Wednesday, July 21, 2010

Why the silence over Arab persecution of PalArabs?

Khaled Abu Toameh touches on one of the major themes of this blog:
When was the last time the United Nations Security Council met to condemn an Arab government for its mistreatment of Palestinians?

How come groups and individuals on university campuses in the US and Canada that call themselves "pro-Palestinian" remain silent when Jordan revokes the citizenship of thousands of Palestinians?

The plight of Palestinians living in Arab countries in general, and Lebanon in particular, is one that is often ignored by the mainstream media in West.

How come they turn a blind eye to the fact that Egypt, Syria, Lebanon, Jordan and many more Arab countries continue to impose severe travel restrictions on Palestinians?

And where do these groups and individuals stand regarding the current debate in Lebanon about whether to grant Palestinians long-denied basic rights, including employment, social security and medical care?

Or have they not heard about this debate at all? Probably not, since the case has failed to draw the attention of most Middle East correspondents and commentators.

A news story on the Palestinians that does not include an anti-Israel angle rarely makes it to the front pages of Western newspapers.

The demolition of an Arab-owned illegal building in Jerusalem is, for most of these correspondents, much more important than the fact that hundreds of thousands of Palestinians in Lebanon continue to suffer from a series of humiliating restrictions.

Not only are Palestinians living in Lebanon denied the right to own property, but they also do not qualify for health care, and are banned by law from working in a large number of jobs.

Can someone imagine what would be the reaction in the international community if Israel tomorrow passed a law that prohibits its Arab citizens from working as taxi drivers, journalists, physicians, cooks, waiters, engineers and lawyers? Or if the Israeli Ministry of Education issued a directive prohibiting Arab children from enrolling in universities and schools?

Ironically, it is much easier for a Palestinian to acquire American and Canadian citizenship than a passport of an Arab country. In the past, Palestinians living in the West Bank and Gaza Strip were even entitled to Israeli citizenship if they married an Israeli citizen, or were reunited with their families inside the country.

Lebanese politicians are now debating new legislation that would grant "civil rights" to Palestinians for the first time in 62 years. The new bill includes the right to own property, social security payments and medical care.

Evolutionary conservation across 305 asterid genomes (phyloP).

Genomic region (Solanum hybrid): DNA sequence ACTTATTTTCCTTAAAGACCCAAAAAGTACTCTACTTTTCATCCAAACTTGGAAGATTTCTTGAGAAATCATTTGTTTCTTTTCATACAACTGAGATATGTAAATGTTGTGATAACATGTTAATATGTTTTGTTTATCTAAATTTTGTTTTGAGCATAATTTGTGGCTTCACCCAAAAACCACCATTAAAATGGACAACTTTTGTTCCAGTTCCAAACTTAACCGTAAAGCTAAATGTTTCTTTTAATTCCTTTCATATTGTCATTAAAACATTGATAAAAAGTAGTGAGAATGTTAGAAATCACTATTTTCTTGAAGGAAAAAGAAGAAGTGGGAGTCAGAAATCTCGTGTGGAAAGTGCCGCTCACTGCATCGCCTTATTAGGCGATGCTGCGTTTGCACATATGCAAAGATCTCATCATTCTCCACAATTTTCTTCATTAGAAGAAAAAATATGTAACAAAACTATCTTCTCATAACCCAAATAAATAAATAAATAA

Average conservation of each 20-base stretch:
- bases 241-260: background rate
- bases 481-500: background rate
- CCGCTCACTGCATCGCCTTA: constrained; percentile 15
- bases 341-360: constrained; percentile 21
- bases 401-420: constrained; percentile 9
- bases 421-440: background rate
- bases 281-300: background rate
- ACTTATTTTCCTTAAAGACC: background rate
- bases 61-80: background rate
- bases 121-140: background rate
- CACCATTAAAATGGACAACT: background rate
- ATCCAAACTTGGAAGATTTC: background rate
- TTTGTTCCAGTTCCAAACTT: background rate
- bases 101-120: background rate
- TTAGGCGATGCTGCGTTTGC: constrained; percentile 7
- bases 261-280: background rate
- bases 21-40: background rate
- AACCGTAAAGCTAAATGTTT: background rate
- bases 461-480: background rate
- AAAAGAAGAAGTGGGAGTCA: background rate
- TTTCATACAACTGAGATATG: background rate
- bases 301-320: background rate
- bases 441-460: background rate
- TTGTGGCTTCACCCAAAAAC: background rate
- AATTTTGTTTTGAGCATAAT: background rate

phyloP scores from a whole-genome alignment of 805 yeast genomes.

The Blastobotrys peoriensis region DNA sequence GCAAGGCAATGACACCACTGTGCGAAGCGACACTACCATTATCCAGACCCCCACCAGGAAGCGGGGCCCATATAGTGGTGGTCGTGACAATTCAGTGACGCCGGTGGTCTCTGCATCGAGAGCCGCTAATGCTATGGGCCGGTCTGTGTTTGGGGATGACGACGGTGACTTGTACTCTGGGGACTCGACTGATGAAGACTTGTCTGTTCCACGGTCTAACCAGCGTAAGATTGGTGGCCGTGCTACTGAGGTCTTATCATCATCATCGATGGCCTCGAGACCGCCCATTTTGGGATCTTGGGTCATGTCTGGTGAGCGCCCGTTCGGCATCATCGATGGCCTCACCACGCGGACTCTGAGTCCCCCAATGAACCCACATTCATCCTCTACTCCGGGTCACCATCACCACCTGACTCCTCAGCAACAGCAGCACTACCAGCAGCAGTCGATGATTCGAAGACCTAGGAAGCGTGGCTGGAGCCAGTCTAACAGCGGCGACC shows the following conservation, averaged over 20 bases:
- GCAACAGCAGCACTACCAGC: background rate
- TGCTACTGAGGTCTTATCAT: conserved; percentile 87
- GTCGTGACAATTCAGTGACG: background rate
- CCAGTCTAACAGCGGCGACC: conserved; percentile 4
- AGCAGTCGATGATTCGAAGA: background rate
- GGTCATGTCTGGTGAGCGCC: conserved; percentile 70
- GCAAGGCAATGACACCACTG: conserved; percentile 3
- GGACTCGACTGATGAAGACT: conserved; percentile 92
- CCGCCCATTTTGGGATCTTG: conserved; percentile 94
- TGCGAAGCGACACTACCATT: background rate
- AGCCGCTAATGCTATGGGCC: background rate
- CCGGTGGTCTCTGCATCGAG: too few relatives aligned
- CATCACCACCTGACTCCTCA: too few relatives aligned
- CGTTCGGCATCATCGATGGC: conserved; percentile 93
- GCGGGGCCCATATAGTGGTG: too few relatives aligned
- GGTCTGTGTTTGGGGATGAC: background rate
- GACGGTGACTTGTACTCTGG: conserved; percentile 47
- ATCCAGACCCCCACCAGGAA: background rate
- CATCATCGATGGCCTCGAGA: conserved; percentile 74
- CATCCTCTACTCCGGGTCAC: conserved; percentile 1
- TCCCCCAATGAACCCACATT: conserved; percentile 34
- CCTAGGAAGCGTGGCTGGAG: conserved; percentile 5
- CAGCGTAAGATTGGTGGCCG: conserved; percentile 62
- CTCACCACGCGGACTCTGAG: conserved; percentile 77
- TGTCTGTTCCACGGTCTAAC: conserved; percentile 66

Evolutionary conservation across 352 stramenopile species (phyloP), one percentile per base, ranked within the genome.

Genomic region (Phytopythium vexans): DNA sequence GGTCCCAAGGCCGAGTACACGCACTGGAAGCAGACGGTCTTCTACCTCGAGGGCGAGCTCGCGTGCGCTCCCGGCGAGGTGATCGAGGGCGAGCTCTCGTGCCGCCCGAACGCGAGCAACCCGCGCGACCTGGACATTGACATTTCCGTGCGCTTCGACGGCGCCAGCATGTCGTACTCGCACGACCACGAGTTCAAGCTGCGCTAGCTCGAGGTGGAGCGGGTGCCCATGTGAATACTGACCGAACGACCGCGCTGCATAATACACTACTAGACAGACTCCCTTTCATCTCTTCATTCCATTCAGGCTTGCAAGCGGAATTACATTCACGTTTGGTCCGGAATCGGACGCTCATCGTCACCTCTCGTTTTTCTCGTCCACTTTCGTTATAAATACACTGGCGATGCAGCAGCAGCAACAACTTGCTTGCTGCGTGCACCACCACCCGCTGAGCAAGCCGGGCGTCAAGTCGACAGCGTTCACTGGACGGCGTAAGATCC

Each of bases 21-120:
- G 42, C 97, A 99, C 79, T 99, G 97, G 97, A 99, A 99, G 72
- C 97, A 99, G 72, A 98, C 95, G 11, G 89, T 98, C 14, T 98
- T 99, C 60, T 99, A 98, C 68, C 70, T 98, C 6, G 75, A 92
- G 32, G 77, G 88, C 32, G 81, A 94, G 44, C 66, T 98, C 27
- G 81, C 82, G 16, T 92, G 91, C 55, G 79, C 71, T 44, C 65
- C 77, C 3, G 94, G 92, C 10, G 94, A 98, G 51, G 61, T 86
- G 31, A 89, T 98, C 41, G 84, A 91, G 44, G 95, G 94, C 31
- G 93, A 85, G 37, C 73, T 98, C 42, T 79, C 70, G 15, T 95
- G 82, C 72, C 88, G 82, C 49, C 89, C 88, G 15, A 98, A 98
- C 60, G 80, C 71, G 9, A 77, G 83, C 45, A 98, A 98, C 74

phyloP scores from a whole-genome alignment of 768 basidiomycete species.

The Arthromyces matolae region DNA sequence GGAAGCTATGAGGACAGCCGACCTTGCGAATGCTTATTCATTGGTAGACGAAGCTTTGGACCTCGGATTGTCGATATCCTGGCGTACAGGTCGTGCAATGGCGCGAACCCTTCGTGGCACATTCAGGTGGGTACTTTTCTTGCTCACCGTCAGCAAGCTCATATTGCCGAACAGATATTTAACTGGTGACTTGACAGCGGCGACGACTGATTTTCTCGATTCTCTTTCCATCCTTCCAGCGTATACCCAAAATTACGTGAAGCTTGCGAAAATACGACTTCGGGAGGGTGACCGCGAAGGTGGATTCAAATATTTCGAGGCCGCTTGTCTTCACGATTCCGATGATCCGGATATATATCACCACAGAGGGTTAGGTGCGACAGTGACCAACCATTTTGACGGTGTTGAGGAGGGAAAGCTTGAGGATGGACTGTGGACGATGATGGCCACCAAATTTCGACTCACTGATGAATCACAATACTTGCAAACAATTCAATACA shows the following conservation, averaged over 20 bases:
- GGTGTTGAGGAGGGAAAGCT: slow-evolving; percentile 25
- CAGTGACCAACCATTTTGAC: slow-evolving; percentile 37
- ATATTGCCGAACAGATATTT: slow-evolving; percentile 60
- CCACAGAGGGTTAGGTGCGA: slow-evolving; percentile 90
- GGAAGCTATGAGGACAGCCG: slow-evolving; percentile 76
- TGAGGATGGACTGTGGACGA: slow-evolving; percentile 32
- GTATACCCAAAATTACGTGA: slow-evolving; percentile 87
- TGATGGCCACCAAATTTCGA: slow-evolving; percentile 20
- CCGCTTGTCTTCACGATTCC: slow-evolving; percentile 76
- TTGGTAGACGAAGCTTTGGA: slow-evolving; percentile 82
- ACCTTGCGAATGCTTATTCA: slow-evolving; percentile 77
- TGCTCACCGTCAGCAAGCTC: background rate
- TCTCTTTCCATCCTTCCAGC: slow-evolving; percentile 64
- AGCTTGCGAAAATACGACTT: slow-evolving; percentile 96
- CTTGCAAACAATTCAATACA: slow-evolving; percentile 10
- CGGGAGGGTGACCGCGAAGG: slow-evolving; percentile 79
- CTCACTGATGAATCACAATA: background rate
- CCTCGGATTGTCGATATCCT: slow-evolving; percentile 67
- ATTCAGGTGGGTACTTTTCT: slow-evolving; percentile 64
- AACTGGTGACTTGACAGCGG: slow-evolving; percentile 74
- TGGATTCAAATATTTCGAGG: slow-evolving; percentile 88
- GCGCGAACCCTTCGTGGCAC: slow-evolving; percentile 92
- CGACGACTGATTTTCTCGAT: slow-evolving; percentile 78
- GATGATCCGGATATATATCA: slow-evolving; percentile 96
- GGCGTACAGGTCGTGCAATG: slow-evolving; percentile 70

Many Lebanese are said to be opposed to the legislation out of fear that it would pave the way for the integration of Palestinians into their society and would constitute a burden to the economy.
I would add that there a a couple of other major reasons why the Lebanese are almost all against granting Palestinian Arabs equal rights.

One is that there is still a legally mandated balance between Shiites, Sunnis and Christians in Lebanon. A new influx of hundreds of thousands of mostly Sunni Palestinians would upset the demographics, and Lebanon is very sensitive to demographics. In fact, Lebanon has avoided doing a census for that very reason - the fear that it will be discovered that the number of Christians has been shrinking and that Sunnis and Shiites have been growing.

The other reason is that there is still a lot of resentment over the PLO's role in the civil war that killed hundreds of thousands of people in the 1970s and 1980s. For all the pro-Palestinian Arab rhetoric that Lebanon spews, in the end they really don't love their Palestinians at all - quite the opposite.

The Arab supposed support for their Palestinian brethren is pretty much  limited to only how they can be used as pawns to hurt Israel. When it comes to concrete actions that would actually help the Palestinian Arab economy, or their quality of life, Arab nations are far less forthcoming.

And this answers Toameh's question of why Arab mistreatment of their Palestinians is muted - because it does not have anything to do with Israel, and that is the entire reason that the Palestinian Arabs exist as a people today. Practically their entire quasi-nationhood is a fiction that was foisted upon them by decades of abuse by their Arab neighbors, and if they would have been integrated into Arab societies the way that a similar number of Jews from Arab countries were integrated into Israel, there would be very few people identifying as "Palestinian" today - and the major weapon that the Arabs have against Israel would disappear.

Modern Palestinian Arab nationalism began as a purely anti-Israel movement (Fatah and the PLO were founded in the early 1960s, before any "occupation.") It is not an expression of hundreds of years of any sort of cohesive unity - there never was any, and there still isn't. Their peoplehood is from 62 years of being treated like garbage mostly by their Arab brothers, and those are the people who should take their fair share of the responsibility to eliminate the scourge of millions of fake "refugees" that they have hosted and persecuted for six decades.